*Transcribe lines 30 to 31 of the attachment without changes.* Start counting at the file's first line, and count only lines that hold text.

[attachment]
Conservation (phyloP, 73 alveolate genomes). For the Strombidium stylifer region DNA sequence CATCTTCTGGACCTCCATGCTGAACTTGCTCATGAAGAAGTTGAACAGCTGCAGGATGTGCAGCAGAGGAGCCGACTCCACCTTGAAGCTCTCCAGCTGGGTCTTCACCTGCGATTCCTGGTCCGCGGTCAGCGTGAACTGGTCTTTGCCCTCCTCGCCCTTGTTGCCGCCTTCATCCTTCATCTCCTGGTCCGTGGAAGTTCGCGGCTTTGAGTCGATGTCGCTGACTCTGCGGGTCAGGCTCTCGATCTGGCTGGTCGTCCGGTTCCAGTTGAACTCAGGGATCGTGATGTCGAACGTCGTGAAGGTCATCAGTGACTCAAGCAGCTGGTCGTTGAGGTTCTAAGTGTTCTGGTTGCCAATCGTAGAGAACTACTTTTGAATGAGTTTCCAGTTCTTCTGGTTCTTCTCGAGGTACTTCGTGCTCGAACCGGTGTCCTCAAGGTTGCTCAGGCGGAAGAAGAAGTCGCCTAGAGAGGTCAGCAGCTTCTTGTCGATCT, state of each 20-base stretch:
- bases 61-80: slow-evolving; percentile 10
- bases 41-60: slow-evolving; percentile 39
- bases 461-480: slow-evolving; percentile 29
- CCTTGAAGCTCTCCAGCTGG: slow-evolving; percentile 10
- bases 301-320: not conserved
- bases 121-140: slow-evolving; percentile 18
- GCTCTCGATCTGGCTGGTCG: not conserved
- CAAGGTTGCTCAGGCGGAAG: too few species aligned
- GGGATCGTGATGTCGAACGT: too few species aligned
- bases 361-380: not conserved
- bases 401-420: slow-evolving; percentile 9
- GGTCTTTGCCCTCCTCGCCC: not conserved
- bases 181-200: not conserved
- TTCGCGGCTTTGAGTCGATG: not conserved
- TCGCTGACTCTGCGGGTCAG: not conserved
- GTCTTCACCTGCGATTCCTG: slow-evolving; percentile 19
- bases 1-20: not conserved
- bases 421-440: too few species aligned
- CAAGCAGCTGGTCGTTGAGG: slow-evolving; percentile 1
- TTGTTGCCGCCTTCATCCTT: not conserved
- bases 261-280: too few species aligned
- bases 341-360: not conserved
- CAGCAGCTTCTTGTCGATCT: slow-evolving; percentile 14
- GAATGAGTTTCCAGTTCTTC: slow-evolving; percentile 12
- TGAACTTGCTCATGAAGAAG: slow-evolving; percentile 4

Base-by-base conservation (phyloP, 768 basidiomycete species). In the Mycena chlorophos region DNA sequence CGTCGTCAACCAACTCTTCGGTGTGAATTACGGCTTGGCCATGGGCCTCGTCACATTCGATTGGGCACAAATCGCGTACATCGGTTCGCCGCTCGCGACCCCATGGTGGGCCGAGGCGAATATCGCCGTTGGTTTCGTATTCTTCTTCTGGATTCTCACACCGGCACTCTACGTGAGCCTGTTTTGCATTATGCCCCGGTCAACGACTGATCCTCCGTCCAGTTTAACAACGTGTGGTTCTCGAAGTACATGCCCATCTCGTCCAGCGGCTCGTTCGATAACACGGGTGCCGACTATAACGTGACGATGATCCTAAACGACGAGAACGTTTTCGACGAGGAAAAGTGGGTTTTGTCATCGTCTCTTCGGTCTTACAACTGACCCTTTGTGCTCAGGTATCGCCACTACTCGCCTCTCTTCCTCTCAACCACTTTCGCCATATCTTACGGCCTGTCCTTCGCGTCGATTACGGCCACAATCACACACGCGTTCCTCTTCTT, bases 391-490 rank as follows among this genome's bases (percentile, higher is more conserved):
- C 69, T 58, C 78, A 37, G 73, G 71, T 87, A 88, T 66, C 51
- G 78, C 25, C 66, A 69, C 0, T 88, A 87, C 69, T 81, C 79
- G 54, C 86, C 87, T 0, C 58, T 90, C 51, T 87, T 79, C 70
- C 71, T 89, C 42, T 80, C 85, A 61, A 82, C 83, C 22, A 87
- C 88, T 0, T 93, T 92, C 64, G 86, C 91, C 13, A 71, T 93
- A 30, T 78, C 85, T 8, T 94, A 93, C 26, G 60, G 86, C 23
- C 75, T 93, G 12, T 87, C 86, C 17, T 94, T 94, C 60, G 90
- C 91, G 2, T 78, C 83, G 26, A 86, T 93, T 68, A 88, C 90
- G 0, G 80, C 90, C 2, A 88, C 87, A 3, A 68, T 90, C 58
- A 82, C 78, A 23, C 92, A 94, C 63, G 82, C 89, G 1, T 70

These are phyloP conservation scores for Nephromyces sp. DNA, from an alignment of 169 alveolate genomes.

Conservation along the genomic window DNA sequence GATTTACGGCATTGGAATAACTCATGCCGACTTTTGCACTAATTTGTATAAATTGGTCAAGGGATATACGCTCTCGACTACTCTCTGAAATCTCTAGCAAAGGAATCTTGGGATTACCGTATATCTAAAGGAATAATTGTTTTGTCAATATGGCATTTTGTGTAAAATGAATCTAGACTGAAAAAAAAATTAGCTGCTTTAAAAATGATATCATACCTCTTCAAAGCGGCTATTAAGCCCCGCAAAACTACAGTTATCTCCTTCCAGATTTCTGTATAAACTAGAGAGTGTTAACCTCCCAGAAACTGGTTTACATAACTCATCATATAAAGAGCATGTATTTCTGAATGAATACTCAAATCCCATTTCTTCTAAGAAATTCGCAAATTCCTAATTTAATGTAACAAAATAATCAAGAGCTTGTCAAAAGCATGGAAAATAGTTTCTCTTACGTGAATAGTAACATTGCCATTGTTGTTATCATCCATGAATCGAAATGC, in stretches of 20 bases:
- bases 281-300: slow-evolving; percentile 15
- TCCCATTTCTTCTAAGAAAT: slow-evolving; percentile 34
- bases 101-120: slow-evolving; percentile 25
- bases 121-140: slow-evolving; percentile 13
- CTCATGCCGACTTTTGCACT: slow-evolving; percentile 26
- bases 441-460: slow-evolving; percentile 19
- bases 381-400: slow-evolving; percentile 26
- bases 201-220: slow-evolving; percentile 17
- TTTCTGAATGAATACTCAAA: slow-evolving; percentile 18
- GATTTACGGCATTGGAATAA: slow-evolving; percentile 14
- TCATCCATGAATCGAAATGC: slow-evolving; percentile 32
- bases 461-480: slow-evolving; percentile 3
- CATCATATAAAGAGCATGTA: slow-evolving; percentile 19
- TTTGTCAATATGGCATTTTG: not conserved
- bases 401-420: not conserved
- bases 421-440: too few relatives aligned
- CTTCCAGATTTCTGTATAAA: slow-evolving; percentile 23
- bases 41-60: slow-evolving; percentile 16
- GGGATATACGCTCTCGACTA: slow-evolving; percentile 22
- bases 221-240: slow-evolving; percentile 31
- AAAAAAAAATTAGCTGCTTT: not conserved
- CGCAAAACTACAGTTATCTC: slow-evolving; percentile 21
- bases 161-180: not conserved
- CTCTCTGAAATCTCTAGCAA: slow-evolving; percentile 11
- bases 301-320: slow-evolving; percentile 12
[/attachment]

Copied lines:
- G 54, C 86, C 87, T 0, C 58, T 90, C 51, T 87, T 79, C 70
- C 71, T 89, C 42, T 80, C 85, A 61, A 82, C 83, C 22, A 87